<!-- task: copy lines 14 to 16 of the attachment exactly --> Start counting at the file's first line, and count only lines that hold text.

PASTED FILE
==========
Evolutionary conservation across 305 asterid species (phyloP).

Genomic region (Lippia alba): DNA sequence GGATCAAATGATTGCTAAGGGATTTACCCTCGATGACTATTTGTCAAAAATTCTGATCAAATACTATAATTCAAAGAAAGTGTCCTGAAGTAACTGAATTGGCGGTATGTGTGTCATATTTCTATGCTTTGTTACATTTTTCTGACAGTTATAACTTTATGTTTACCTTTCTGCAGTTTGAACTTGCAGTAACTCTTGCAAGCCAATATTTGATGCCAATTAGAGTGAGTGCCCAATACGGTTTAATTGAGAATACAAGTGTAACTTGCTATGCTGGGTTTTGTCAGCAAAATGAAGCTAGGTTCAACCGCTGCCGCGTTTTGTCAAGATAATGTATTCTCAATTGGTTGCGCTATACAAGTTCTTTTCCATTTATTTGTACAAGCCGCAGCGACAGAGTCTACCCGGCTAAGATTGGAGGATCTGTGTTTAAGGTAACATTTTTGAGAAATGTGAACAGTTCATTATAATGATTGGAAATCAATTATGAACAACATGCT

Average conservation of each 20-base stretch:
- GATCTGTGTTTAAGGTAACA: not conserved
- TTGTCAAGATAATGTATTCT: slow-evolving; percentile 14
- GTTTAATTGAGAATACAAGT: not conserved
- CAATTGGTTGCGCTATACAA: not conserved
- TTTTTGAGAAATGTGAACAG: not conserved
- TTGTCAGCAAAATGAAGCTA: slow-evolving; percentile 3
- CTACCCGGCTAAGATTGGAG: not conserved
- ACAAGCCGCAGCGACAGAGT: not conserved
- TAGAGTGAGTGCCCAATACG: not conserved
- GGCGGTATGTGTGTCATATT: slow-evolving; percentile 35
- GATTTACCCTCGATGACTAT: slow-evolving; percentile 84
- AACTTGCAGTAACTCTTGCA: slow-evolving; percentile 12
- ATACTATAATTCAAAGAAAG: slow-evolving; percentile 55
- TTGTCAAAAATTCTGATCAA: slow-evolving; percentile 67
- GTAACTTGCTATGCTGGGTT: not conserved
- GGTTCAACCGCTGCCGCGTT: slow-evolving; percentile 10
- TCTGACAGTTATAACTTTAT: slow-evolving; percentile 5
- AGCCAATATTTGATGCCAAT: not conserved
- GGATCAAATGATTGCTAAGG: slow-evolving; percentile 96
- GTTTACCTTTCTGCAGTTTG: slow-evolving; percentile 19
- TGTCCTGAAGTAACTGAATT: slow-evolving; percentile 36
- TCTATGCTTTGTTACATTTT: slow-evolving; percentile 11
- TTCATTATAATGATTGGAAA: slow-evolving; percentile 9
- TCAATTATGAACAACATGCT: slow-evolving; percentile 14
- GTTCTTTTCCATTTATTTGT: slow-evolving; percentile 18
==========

- GATTTACCCTCGATGACTAT: slow-evolving; percentile 84
- AACTTGCAGTAACTCTTGCA: slow-evolving; percentile 12
- ATACTATAATTCAAAGAAAG: slow-evolving; percentile 55